But other than that, judging by a quick stalk of the 43-year-old Vegas resident's very jovial, very public Google+ account, he seems like a pretty nice guy.
Plus, uh -- we're not even mad. Twenty-seven million messages? That's amazing! (OK, kind of mad about the Lady Gaga workout video one. If that was you, man -- F you.)
Though he politely declined an LA Weekly interview based on (very legitimate) legal concerns -- saying, "I can't comment on media inquiries at this exact time but I am working with my attorney to release a general statement. I will contact you if/when that become available. Thank you for your interest." -- his Google+ account is a treasure trove of intimate details about the legendary B-list hacker.
Things we learned:1) He has a super hot girlfriend. (See left.) At least we think she's his girlfriend. If not, he has a super hot girl who dances around in his kitchen a lot.
2) Unlike most Vegas residents, who spend their time grumbling about the big touristy bachelorette party that is their local going-out scene, Wallace embraces tacky Strip nightlife with a big good-natured bear hug. We kind of want to hang out with him! (See: "nickle fucking beer night <3" and "Wednesdays have arrived at Crown." Related: "OMG I love nickle fucking beer night!" and "Crown always wins!") Annnd then we remember the Lady Gaga workout video.
3) He also has a Twitter, with which he kindly RTs all his friends and promotes himself as DJ MasterWeb, the nerdily (but so appropriately!) named jockey who plays Wednesday nights at Rio.
Spammers, they're just like us! Except with fascinating Wikipedia entries including stuff like "Wallace initially started sending junk faxes before moving on to spyware and email spam" and "In the late 1990s, his company, Cyber Promotions, aka Cyberpromo, was widely blacklisted as a source of unsolicited email. Wallace's high-profile pro-spam stance and unrepentant persistence earned him the derisive nickname 'Spamford'."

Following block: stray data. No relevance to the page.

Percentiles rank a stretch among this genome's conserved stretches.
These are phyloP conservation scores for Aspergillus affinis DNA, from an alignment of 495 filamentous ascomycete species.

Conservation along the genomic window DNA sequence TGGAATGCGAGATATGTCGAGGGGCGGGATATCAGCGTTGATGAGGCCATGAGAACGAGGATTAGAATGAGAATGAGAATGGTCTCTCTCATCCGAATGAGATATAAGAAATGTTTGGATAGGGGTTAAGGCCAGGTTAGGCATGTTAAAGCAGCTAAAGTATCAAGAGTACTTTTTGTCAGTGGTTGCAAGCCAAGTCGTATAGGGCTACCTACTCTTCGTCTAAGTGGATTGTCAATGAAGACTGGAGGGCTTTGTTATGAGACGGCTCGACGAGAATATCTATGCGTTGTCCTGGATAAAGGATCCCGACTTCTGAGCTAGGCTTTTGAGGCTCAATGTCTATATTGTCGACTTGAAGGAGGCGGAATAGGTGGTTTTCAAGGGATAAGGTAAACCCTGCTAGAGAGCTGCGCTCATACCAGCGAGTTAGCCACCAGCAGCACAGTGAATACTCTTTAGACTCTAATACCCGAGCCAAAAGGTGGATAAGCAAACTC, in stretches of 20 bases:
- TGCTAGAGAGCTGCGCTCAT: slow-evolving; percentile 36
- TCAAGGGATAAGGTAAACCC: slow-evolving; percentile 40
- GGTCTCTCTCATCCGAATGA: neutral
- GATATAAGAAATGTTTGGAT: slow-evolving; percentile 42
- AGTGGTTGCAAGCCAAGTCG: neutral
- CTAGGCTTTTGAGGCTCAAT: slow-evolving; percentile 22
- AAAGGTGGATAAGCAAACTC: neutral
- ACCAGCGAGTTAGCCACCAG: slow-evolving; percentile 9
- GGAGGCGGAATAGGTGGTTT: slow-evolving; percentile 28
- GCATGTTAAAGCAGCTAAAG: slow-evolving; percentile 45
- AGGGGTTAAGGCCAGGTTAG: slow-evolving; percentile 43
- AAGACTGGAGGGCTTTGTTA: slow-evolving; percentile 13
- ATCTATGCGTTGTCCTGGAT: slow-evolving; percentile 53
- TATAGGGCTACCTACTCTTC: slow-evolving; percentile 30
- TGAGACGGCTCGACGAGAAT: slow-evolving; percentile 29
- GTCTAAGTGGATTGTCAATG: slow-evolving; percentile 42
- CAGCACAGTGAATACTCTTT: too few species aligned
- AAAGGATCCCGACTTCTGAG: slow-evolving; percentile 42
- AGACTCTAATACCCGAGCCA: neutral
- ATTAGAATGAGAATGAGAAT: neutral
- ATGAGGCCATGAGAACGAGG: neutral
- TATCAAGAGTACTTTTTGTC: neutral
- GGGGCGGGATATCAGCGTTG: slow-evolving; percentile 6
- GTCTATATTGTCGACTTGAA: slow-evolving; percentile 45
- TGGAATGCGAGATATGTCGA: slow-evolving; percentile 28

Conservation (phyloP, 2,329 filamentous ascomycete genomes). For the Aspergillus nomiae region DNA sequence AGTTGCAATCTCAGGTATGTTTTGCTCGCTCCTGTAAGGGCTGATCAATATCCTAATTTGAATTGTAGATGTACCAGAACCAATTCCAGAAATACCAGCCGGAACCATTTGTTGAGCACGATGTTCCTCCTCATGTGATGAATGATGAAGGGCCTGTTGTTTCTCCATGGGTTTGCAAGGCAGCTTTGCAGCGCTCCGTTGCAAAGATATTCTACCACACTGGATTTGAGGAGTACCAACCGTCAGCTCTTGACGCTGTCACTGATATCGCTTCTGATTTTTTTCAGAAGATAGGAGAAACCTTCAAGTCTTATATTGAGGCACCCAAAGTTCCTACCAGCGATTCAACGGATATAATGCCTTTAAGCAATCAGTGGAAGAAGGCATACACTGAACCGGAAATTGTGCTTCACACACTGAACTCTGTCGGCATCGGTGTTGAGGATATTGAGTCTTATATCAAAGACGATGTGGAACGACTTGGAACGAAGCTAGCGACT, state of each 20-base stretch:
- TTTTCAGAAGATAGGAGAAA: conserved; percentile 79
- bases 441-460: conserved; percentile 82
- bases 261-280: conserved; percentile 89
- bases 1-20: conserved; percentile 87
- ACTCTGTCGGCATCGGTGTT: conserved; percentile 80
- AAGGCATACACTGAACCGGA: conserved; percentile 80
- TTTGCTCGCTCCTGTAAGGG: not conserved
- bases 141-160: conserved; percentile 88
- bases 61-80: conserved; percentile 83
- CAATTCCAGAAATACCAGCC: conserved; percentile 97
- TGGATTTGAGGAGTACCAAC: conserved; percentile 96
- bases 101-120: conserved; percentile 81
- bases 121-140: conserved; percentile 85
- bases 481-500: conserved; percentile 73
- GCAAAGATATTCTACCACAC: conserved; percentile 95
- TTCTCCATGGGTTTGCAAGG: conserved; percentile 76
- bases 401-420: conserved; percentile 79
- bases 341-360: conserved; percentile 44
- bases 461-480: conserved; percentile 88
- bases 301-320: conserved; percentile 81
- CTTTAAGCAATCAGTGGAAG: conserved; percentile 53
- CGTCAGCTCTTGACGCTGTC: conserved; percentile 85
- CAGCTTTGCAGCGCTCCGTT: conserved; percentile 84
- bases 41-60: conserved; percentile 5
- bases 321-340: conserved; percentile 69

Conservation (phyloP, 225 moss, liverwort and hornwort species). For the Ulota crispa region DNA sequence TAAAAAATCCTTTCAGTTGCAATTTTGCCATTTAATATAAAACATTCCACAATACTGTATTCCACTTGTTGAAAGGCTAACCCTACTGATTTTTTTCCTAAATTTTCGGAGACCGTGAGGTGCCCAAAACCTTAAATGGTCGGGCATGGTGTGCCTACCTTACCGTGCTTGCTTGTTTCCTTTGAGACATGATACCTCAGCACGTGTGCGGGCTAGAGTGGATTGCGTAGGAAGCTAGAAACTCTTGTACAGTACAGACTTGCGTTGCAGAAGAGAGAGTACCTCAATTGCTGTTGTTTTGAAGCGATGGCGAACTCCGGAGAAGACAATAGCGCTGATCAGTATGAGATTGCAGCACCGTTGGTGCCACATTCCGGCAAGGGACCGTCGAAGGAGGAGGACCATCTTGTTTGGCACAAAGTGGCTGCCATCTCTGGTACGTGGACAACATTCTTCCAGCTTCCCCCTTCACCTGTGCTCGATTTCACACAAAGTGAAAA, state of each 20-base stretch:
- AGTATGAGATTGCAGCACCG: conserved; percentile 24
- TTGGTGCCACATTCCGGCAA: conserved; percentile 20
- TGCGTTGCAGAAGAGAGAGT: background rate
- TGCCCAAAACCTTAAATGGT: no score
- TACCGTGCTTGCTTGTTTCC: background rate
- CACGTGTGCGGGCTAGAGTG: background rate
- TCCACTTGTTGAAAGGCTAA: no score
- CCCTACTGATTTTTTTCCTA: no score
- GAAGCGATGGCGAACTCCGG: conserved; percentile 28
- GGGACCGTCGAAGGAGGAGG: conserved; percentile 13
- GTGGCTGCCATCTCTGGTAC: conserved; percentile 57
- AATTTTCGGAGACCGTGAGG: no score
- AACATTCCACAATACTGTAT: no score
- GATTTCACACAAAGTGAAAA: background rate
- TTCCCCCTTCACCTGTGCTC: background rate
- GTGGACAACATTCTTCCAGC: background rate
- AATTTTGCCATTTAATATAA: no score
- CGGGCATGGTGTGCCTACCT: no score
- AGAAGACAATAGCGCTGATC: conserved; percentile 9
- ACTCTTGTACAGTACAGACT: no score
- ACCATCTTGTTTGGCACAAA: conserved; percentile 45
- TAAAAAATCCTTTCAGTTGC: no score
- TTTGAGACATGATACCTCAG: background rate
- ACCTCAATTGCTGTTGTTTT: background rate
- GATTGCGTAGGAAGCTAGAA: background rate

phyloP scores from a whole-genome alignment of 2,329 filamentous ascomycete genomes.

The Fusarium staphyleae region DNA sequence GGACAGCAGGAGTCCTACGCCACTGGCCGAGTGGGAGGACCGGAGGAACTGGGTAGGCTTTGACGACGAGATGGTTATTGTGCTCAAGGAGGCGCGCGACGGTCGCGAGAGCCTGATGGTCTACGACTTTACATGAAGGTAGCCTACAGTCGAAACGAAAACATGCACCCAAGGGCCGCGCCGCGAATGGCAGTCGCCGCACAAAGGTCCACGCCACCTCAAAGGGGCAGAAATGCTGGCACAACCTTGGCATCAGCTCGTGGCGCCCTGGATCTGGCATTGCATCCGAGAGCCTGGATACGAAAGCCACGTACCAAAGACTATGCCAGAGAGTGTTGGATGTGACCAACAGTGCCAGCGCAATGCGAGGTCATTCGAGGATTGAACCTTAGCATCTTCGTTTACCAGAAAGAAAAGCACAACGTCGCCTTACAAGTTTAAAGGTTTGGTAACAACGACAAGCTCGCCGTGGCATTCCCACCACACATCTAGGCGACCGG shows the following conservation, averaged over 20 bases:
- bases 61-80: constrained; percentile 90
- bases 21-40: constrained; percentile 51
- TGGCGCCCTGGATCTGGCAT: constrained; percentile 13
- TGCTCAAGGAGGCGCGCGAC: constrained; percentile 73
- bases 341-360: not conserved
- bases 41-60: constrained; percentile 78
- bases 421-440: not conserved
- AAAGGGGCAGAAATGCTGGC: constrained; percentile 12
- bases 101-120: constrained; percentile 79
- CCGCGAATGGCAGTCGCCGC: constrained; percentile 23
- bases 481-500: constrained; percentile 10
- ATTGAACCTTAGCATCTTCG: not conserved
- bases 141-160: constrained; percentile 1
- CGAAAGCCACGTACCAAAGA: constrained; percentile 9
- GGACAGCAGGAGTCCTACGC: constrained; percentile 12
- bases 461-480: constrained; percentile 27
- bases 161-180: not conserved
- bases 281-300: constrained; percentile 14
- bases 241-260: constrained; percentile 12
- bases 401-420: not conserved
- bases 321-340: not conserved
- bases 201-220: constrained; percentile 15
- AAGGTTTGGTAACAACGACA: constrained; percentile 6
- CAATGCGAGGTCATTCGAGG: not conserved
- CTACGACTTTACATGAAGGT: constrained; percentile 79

Talk about OG. Fax spams? Wallace was spamming before ham could get in a can.
From today's San Jose Mercury-News, a scenario we know all too well, but from the shit end:
[Wallace] got past the site's spam filters and infiltrated real accounts, logging on as strangers and posting the spam messages to their friends' walls. That way, people would log onto Facebook and think their friends sent them a link to a website.
Although such messages often look fishy, some users would invariably click on the link -- such as "gayestprofile.com" -- and enter their name and password on the ensuing site. Wallace would log in as a new user and send out more spam, and he would get paid each time he drove traffic to the spam site.
All right, Wallace, we're done. We hope you feel super violated by Internet creepiness, and take this as a lesson to never spam us again. Also, a possible sentence of "40 years in prison and more than $2 million in fines" for "six counts of electronic mail fraud, three counts of intentional damage to a protected computer and two counts of criminal contempt" might help.